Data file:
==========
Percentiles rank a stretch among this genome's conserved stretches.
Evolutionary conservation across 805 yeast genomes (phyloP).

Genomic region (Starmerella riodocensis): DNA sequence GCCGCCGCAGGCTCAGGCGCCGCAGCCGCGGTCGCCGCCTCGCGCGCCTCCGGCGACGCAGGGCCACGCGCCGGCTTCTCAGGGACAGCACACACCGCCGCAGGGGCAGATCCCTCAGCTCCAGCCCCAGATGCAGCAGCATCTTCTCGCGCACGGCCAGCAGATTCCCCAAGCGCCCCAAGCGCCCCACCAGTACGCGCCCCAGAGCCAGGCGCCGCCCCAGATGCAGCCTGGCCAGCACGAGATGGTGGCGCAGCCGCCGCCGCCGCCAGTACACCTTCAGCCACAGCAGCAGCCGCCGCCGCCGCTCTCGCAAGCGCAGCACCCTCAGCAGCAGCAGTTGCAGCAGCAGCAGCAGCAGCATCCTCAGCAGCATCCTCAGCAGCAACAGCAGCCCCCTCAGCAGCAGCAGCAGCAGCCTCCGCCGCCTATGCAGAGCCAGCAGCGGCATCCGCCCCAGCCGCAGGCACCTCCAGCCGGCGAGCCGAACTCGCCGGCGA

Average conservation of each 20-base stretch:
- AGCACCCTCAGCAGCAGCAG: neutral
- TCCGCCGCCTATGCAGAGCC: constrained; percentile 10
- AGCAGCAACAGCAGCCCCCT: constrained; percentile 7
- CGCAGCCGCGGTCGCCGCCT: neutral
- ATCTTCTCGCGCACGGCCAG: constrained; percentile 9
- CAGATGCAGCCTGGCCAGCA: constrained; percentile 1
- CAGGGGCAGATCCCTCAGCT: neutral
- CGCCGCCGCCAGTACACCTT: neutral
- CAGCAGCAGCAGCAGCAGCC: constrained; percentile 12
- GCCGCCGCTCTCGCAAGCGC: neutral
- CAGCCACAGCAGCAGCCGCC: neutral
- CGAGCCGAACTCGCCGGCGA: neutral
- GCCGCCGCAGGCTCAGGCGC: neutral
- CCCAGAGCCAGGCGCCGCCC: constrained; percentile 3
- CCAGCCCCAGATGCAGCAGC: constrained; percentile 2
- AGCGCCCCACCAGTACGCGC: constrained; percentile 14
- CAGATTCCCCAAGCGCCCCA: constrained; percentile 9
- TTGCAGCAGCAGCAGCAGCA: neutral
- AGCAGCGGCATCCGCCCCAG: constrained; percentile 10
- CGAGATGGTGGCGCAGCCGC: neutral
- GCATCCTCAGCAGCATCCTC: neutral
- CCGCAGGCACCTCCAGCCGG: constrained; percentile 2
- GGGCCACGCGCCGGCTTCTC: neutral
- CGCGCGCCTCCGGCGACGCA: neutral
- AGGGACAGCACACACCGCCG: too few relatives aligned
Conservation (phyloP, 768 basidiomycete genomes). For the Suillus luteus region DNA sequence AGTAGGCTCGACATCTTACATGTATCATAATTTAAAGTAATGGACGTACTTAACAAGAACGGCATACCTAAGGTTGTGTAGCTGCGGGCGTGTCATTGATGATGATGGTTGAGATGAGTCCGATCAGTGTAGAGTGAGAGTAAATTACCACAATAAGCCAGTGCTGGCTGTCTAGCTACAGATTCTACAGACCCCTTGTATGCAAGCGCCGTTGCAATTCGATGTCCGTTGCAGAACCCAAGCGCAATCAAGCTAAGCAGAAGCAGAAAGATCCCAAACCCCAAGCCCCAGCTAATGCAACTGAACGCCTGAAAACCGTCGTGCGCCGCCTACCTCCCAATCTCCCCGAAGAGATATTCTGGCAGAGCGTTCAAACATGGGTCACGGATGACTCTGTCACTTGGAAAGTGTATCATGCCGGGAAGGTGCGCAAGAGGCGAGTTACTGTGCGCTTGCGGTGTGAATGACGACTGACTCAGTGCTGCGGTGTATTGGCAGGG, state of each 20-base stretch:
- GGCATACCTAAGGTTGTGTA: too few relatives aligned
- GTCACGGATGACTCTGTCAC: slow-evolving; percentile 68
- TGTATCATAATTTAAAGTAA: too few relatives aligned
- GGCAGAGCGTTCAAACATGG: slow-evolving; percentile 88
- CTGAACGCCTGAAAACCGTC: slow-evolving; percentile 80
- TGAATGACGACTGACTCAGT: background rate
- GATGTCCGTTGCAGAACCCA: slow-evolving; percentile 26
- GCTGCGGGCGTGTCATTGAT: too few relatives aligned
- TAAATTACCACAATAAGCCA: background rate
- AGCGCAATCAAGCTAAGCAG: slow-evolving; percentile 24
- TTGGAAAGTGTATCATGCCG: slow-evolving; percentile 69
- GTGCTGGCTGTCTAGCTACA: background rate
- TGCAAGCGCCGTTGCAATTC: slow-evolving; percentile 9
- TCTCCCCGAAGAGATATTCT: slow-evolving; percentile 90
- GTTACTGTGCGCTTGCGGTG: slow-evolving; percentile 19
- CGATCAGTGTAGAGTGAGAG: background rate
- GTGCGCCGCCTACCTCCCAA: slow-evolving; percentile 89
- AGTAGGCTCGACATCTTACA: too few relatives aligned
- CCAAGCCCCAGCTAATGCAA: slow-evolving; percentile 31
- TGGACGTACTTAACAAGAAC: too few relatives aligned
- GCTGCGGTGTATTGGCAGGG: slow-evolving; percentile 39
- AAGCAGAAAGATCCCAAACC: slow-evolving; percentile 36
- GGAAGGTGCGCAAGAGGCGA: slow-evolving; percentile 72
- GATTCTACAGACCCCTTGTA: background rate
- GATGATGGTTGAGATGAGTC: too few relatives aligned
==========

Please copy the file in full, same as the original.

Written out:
Percentiles rank a stretch among this genome's conserved stretches.
Evolutionary conservation across 805 yeast genomes (phyloP).

Genomic region (Starmerella riodocensis): DNA sequence GCCGCCGCAGGCTCAGGCGCCGCAGCCGCGGTCGCCGCCTCGCGCGCCTCCGGCGACGCAGGGCCACGCGCCGGCTTCTCAGGGACAGCACACACCGCCGCAGGGGCAGATCCCTCAGCTCCAGCCCCAGATGCAGCAGCATCTTCTCGCGCACGGCCAGCAGATTCCCCAAGCGCCCCAAGCGCCCCACCAGTACGCGCCCCAGAGCCAGGCGCCGCCCCAGATGCAGCCTGGCCAGCACGAGATGGTGGCGCAGCCGCCGCCGCCGCCAGTACACCTTCAGCCACAGCAGCAGCCGCCGCCGCCGCTCTCGCAAGCGCAGCACCCTCAGCAGCAGCAGTTGCAGCAGCAGCAGCAGCAGCATCCTCAGCAGCATCCTCAGCAGCAACAGCAGCCCCCTCAGCAGCAGCAGCAGCAGCCTCCGCCGCCTATGCAGAGCCAGCAGCGGCATCCGCCCCAGCCGCAGGCACCTCCAGCCGGCGAGCCGAACTCGCCGGCGA

Average conservation of each 20-base stretch:
- AGCACCCTCAGCAGCAGCAG: neutral
- TCCGCCGCCTATGCAGAGCC: constrained; percentile 10
- AGCAGCAACAGCAGCCCCCT: constrained; percentile 7
- CGCAGCCGCGGTCGCCGCCT: neutral
- ATCTTCTCGCGCACGGCCAG: constrained; percentile 9
- CAGATGCAGCCTGGCCAGCA: constrained; percentile 1
- CAGGGGCAGATCCCTCAGCT: neutral
- CGCCGCCGCCAGTACACCTT: neutral
- CAGCAGCAGCAGCAGCAGCC: constrained; percentile 12
- GCCGCCGCTCTCGCAAGCGC: neutral
- CAGCCACAGCAGCAGCCGCC: neutral
- CGAGCCGAACTCGCCGGCGA: neutral
- GCCGCCGCAGGCTCAGGCGC: neutral
- CCCAGAGCCAGGCGCCGCCC: constrained; percentile 3
- CCAGCCCCAGATGCAGCAGC: constrained; percentile 2
- AGCGCCCCACCAGTACGCGC: constrained; percentile 14
- CAGATTCCCCAAGCGCCCCA: constrained; percentile 9
- TTGCAGCAGCAGCAGCAGCA: neutral
- AGCAGCGGCATCCGCCCCAG: constrained; percentile 10
- CGAGATGGTGGCGCAGCCGC: neutral
- GCATCCTCAGCAGCATCCTC: neutral
- CCGCAGGCACCTCCAGCCGG: constrained; percentile 2
- GGGCCACGCGCCGGCTTCTC: neutral
- CGCGCGCCTCCGGCGACGCA: neutral
- AGGGACAGCACACACCGCCG: too few relatives aligned
Conservation (phyloP, 768 basidiomycete genomes). For the Suillus luteus region DNA sequence AGTAGGCTCGACATCTTACATGTATCATAATTTAAAGTAATGGACGTACTTAACAAGAACGGCATACCTAAGGTTGTGTAGCTGCGGGCGTGTCATTGATGATGATGGTTGAGATGAGTCCGATCAGTGTAGAGTGAGAGTAAATTACCACAATAAGCCAGTGCTGGCTGTCTAGCTACAGATTCTACAGACCCCTTGTATGCAAGCGCCGTTGCAATTCGATGTCCGTTGCAGAACCCAAGCGCAATCAAGCTAAGCAGAAGCAGAAAGATCCCAAACCCCAAGCCCCAGCTAATGCAACTGAACGCCTGAAAACCGTCGTGCGCCGCCTACCTCCCAATCTCCCCGAAGAGATATTCTGGCAGAGCGTTCAAACATGGGTCACGGATGACTCTGTCACTTGGAAAGTGTATCATGCCGGGAAGGTGCGCAAGAGGCGAGTTACTGTGCGCTTGCGGTGTGAATGACGACTGACTCAGTGCTGCGGTGTATTGGCAGGG, state of each 20-base stretch:
- GGCATACCTAAGGTTGTGTA: too few relatives aligned
- GTCACGGATGACTCTGTCAC: slow-evolving; percentile 68
- TGTATCATAATTTAAAGTAA: too few relatives aligned
- GGCAGAGCGTTCAAACATGG: slow-evolving; percentile 88
- CTGAACGCCTGAAAACCGTC: slow-evolving; percentile 80
- TGAATGACGACTGACTCAGT: background rate
- GATGTCCGTTGCAGAACCCA: slow-evolving; percentile 26
- GCTGCGGGCGTGTCATTGAT: too few relatives aligned
- TAAATTACCACAATAAGCCA: background rate
- AGCGCAATCAAGCTAAGCAG: slow-evolving; percentile 24
- TTGGAAAGTGTATCATGCCG: slow-evolving; percentile 69
- GTGCTGGCTGTCTAGCTACA: background rate
- TGCAAGCGCCGTTGCAATTC: slow-evolving; percentile 9
- TCTCCCCGAAGAGATATTCT: slow-evolving; percentile 90
- GTTACTGTGCGCTTGCGGTG: slow-evolving; percentile 19
- CGATCAGTGTAGAGTGAGAG: background rate
- GTGCGCCGCCTACCTCCCAA: slow-evolving; percentile 89
- AGTAGGCTCGACATCTTACA: too few relatives aligned
- CCAAGCCCCAGCTAATGCAA: slow-evolving; percentile 31
- TGGACGTACTTAACAAGAAC: too few relatives aligned
- GCTGCGGTGTATTGGCAGGG: slow-evolving; percentile 39
- AAGCAGAAAGATCCCAAACC: slow-evolving; percentile 36
- GGAAGGTGCGCAAGAGGCGA: slow-evolving; percentile 72
- GATTCTACAGACCCCTTGTA: background rate
- GATGATGGTTGAGATGAGTC: too few relatives aligned